• to train to a fully detailed and guided syllabus

from ‘getting into a car for the first time – to a pre test readiness assessment’

from ‘passing the driving test to independent driving solo and with friends’

  • to train to a syllabus that incorporates all 4 Goals in the GDE Matrix
  1. Vehicle Control
  2. Driving in Traffic
  3. Goals and Context of Driving
  4. Goals for Life and Skills for Living.
  • to train to a syllabus that meets all of the requirements of the Driving Standards Agency ‘new’ National Driving Standard and Driver Trainer Standards.
  • to experience learning and personal development in a style and easy format designed to meet modern requirements
  • to develop powers of anticipation, ‘Hazard Perception’  and concentration
  • to develop positive driver attitude and responsibility
  • to experience driving in dangerous situations without any risk to life or vehicles
  1. Overtaking, darkness and in poor visibility due to fog
  2. In variable degrees of rain, snow and Ice
  3. In a variety of vehicles ans range of engine capacities and power
  4. In a range of vehicle types (car, 4 x 4, vans and LGV)
  5. With and without passengers and with variable loading of the  vehicle
  6. to experience the effects of distractions on driver concentration and attitudes
  7. to have  unlimited practice and an ‘action reply’ of any session

At all times this can be achieved in a uniform, structured and controlled manner, avoiding individual instructor idiosyncrasies and deviations, 24 hours per day, 7 days per week, and every week of the year, in a stress free environment in perfect safety and with an immediate printed assessment of performance on completion of each training session.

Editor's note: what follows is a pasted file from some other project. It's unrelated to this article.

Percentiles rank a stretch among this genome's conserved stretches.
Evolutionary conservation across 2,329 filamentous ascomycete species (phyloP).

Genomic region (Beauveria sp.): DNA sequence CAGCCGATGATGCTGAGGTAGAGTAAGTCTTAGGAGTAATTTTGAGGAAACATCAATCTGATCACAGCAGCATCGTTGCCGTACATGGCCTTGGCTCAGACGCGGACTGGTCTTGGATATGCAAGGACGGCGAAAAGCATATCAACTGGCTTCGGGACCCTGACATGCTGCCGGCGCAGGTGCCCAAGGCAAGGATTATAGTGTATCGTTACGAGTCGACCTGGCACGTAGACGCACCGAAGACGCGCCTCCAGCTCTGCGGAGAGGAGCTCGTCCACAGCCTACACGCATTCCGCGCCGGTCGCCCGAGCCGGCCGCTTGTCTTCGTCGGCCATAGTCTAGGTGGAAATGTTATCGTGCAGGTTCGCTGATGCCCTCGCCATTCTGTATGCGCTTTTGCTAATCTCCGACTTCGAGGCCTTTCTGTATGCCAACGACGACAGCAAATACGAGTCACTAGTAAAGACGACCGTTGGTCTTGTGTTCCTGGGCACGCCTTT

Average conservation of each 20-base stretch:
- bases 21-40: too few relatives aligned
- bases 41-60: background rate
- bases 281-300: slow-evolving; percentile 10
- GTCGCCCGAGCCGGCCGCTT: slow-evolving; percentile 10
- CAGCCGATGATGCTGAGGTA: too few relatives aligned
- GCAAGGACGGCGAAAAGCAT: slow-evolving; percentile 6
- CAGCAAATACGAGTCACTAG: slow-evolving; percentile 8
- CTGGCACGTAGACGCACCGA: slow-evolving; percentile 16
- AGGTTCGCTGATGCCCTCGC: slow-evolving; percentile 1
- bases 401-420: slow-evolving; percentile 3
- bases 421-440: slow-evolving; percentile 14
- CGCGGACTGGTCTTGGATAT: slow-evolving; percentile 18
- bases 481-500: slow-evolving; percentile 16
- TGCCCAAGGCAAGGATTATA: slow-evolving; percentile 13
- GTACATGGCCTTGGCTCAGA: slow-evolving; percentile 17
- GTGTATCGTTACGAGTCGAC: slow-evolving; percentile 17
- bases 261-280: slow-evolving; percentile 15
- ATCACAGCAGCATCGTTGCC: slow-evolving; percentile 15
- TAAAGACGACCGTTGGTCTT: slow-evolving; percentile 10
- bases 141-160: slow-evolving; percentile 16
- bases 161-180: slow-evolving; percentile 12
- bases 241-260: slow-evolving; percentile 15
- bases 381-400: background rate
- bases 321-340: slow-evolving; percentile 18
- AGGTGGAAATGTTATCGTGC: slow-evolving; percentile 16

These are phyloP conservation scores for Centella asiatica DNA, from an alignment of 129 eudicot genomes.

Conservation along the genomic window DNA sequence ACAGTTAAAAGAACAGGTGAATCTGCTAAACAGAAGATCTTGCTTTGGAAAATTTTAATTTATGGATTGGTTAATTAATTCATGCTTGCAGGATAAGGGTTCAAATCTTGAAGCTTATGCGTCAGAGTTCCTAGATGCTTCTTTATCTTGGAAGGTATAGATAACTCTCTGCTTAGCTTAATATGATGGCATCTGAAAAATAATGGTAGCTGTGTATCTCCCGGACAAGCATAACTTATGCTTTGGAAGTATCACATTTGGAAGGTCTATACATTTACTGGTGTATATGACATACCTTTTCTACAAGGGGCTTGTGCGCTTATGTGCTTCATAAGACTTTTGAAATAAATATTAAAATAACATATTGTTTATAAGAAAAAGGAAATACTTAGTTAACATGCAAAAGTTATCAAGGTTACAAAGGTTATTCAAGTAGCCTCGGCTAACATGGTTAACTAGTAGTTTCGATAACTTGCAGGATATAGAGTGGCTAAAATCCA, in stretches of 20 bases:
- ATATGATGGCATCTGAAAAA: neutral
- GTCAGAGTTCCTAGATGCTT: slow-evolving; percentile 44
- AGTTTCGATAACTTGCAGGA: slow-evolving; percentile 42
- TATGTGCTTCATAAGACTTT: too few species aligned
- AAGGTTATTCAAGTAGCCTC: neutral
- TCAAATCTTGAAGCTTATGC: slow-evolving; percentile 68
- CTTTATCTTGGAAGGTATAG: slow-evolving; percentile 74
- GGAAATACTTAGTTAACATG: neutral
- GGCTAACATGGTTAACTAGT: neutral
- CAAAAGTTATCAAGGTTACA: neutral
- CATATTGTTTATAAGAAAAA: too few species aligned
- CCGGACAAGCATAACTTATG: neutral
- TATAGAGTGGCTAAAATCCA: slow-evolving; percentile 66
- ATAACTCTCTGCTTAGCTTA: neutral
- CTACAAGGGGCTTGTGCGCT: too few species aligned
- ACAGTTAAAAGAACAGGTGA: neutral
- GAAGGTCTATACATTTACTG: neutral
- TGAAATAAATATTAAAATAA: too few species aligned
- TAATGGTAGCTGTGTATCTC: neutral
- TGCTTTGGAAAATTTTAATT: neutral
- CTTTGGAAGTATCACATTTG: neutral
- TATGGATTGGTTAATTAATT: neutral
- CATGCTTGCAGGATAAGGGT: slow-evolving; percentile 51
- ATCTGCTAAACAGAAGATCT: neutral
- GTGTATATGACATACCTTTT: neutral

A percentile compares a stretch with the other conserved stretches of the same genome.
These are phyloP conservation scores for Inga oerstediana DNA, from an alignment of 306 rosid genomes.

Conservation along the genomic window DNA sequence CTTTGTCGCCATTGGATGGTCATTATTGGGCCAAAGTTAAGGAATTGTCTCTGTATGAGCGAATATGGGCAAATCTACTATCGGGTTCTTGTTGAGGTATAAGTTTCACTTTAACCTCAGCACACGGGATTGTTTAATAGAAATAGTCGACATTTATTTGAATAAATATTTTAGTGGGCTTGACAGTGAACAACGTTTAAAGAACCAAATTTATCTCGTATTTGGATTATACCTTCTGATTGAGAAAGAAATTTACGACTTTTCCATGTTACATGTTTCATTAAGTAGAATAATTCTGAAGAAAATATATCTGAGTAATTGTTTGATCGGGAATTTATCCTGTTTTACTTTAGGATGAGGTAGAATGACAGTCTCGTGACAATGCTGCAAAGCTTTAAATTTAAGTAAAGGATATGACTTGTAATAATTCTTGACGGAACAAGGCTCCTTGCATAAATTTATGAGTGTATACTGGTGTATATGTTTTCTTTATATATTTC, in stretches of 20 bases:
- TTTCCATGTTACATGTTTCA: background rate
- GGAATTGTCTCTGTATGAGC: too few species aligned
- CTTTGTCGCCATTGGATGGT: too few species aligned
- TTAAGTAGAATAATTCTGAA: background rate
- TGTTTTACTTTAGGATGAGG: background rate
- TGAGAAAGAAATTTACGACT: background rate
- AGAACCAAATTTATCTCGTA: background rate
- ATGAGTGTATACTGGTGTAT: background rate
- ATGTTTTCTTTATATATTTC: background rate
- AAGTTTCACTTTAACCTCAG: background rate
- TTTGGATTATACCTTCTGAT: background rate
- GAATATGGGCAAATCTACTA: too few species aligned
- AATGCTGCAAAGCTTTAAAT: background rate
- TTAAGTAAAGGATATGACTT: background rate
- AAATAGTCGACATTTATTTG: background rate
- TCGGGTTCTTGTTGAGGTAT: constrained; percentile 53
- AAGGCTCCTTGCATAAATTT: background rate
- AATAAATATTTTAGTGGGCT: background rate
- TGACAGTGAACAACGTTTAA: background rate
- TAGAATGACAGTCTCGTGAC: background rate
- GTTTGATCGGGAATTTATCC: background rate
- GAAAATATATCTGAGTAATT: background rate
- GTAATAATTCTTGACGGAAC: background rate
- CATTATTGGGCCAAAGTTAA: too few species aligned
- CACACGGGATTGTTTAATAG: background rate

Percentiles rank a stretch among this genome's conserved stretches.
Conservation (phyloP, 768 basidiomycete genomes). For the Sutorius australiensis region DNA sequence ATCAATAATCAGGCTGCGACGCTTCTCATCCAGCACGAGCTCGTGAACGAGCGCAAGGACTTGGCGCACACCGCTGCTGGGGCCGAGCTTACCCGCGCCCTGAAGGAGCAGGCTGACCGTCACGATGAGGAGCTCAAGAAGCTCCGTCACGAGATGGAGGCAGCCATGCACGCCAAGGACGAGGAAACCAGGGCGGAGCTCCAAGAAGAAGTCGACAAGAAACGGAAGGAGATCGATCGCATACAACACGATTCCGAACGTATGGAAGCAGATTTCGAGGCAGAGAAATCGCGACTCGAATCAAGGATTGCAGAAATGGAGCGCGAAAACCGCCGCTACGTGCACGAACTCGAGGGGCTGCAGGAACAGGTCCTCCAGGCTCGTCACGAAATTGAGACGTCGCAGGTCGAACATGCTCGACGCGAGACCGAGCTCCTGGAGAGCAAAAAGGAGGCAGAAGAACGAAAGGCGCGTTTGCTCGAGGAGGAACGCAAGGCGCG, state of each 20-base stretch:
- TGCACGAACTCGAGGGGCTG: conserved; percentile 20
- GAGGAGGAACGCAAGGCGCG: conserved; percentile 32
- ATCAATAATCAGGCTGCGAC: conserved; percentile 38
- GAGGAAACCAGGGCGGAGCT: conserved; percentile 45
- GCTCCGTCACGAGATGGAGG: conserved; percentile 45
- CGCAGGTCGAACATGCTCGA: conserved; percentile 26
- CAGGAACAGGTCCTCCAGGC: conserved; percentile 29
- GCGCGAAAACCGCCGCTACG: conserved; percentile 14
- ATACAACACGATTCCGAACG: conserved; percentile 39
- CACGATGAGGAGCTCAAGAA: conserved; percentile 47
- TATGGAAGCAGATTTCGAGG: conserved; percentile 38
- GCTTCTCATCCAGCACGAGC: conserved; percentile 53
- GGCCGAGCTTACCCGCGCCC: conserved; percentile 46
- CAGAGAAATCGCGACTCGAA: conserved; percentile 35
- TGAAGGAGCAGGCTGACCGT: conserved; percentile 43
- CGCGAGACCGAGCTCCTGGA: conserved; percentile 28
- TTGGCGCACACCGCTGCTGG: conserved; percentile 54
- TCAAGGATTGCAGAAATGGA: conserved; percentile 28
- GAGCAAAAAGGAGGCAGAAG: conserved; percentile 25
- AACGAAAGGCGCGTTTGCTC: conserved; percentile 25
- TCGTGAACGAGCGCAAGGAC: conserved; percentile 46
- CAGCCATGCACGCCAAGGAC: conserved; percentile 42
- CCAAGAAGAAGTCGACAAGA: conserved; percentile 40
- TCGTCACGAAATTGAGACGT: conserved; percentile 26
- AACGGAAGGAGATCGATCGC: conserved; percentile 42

When the new simulator programme is used in conjunction with a fully interactive, on-line learning programme, designed to develop knowledge and challenge predisposed attitudes in relation to driver behaviour, the student driver will have the best opportunity to reduce personal risk of being involved in any motoring incident.

Education and ‘experience’ will improve attitudes of new drivers – additional restrictions will only work if drivers are forced to comply.  In these economic times can we make the necessary enforcement resources available?  Very doubtful!

Low cost effective education is available making additional costly and ineffective restrictions and interventions unnecessary.

Barry Jones 2010©

July 2010


About Barry Jones

40 years experience in the ‘driver education’ industry as driving instructor, DSA Assistant Chief Driving Examiner, driving instructor trainer and driving simulator designer and consultant. Barry is available for assessments and coaching for any driver or 'new' or 'experienced' driving instructor. Barry has always had a passion about cars and remains a lifelong follower, and previous competitor and organiser, of a range of motor sport activities including circuit racing and motor rallies. If anyone wishes to discuss any aspect of driving, training or motoring in general please do not hesitate to contact via email.